The new movie “10 Cloverfield Lane,” a spiritual successor to the 2008 film "Cloverfield," is the latest film to be produced by J.J. Abrams of "Star Wars: The Force Awakens."
“10 Cloverfield Lane,” now in theaters, is also unusual in that almost no one knew it was happening until two months ago.
The movie tells the story of Michelle (Mary Elizabeth Winstead), who is involved in a car crash and after the accident awakens in an underground bunker. Howard (John Goodman) tells her he rescued her from the crash but that she can't leave due to nuclear fallout.
John Gallagher Jr. of “The Newsroom” co-stars.
The film follows the original “Cloverfield” movie, which centered on various New York residents as the city is attacked by a giant monster.
The plot for “10 Cloverfield Lane" is similarly mysterious and most critics are avoiding commenting on the details.
“10 Cloverfield Lane" is, like “Cloverfield,” produced by Mr. Abrams, who is currently best known for reviving the “Star Wars” franchise with “Star Wars: The Force Awakens,” which pleased fans and critics and is now the highest-grossing movie of all time in the US without adjusting for inflation.
The movie took people by surprise when a trailer for “10 Cloverfield Lane" was released in theaters in January with no news of the film beforehand.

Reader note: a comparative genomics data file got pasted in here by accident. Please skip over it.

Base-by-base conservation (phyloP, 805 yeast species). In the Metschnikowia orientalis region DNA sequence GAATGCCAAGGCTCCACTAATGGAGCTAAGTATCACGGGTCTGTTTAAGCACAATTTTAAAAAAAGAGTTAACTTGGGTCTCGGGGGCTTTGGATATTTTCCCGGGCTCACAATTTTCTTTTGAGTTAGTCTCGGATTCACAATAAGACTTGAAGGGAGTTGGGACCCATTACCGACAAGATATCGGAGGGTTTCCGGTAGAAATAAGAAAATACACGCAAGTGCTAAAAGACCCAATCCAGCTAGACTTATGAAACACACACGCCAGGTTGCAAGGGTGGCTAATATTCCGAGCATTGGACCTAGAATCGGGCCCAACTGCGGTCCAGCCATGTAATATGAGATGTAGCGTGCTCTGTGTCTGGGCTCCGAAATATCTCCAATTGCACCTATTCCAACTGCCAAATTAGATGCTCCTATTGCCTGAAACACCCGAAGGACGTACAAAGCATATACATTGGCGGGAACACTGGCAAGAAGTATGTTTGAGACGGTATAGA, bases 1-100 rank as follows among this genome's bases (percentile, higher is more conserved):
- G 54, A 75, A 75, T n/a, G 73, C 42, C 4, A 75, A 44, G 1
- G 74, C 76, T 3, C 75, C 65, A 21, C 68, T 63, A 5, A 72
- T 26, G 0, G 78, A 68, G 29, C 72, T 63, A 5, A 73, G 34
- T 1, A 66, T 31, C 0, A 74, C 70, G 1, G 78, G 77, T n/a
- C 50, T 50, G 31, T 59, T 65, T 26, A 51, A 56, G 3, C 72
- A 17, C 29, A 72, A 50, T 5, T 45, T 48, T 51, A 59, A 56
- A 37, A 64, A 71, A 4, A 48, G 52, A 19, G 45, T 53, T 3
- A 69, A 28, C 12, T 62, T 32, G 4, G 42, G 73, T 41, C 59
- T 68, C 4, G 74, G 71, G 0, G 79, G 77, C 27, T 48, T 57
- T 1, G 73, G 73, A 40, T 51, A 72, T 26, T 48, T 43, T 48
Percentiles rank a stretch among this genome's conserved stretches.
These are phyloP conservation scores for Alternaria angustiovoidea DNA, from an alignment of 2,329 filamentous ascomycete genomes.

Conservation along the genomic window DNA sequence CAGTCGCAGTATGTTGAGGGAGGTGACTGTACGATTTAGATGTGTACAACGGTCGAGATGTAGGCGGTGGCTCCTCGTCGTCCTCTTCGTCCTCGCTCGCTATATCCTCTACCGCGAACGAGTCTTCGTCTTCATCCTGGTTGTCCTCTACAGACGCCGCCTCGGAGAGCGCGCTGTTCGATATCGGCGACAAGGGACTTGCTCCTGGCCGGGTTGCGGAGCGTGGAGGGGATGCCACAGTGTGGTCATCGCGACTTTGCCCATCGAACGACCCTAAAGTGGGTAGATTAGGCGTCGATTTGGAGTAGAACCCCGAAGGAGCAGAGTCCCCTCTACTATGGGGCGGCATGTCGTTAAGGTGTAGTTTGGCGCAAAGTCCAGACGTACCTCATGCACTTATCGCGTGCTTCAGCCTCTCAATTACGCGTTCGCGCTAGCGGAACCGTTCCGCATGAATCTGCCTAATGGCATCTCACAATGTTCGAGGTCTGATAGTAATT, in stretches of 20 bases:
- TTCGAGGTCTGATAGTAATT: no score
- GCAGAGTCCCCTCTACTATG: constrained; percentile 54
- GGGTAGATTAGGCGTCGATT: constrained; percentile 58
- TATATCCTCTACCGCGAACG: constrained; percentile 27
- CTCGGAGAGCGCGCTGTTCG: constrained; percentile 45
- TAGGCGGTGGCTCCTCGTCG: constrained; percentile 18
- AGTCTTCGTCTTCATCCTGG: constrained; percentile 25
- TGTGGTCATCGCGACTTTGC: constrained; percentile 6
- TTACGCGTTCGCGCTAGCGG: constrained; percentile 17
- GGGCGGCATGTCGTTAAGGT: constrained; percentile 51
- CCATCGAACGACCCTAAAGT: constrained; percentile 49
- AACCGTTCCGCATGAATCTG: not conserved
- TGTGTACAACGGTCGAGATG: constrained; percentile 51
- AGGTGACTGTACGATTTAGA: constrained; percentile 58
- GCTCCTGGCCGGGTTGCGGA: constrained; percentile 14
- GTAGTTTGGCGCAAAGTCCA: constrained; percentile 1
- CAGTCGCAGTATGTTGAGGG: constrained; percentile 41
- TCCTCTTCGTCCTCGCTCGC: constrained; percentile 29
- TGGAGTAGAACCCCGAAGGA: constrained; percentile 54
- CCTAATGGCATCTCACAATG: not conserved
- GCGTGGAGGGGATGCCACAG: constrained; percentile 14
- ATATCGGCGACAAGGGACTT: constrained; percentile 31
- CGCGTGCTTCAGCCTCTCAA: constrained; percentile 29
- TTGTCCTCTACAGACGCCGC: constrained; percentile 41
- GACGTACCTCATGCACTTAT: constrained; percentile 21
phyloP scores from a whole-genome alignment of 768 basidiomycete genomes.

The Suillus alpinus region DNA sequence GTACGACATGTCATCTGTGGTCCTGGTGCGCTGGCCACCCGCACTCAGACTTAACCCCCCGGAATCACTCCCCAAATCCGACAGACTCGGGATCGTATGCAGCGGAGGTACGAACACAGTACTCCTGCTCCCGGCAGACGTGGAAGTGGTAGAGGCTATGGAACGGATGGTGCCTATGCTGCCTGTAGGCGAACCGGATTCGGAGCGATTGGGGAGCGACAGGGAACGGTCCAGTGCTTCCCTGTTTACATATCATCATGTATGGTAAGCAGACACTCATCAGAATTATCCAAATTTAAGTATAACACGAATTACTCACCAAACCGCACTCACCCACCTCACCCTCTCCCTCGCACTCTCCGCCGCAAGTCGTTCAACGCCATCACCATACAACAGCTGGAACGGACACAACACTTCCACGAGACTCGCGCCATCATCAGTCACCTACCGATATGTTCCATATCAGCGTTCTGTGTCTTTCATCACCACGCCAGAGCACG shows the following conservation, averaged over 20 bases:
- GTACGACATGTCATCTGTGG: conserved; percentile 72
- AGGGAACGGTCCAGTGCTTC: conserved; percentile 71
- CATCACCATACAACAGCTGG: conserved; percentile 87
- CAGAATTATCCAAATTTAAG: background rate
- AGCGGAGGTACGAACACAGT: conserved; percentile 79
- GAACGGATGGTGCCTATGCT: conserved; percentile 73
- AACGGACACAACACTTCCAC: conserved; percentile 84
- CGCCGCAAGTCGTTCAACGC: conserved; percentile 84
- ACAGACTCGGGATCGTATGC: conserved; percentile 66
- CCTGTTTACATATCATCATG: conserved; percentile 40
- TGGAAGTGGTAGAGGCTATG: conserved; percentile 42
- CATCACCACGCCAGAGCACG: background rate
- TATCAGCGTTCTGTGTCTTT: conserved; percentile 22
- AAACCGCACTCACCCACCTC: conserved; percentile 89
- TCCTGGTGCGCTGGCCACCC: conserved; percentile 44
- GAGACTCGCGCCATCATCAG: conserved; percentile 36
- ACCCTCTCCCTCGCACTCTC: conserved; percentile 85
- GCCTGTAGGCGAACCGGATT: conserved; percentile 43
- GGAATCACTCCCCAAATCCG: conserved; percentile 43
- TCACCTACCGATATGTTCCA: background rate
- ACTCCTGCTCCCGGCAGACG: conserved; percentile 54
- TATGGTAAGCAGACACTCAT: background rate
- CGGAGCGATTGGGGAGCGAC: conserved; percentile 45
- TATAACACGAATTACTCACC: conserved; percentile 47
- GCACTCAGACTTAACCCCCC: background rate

“Abrams pulled off a stunt many thought impossible in this spoiler-obsessed world,” Los Angeles Times writer Meredith Woerner wrote. “… Many audience members will be able to attend this film unspoiled by over-zealous marketing, blissfully unaware of the plot. Exactly as Abrams intended.”
In a culture where movie fans dissect every detail of an upcoming blockbuster movie, particularly if it’s an anticipated follow-up (something Mr. Abrams might have experienced on, oh, a little film called “Star Wars: The Force Awakens”), “10 Cloverfield Lane" has stood out from the pack before it even came to theaters.
“It just felt like, why not break the template we're all used to and make it fun for the audience?” Abrams told the Los Angeles Times.
Rolling Stone writer David Ehrlich called the decision “a game-changer.”
“If the music industry is a shark, the film business is a giant cruise ship with a broken rudder – it focuses on what's coming five years down the line because it takes that long to turn,” Mr. Ehrlich wrote. “But Abrams has repeatedly illustrated a knack for reading the tides. He possesses a rare understanding of the idea that marketing is an act of storytelling unto itself.”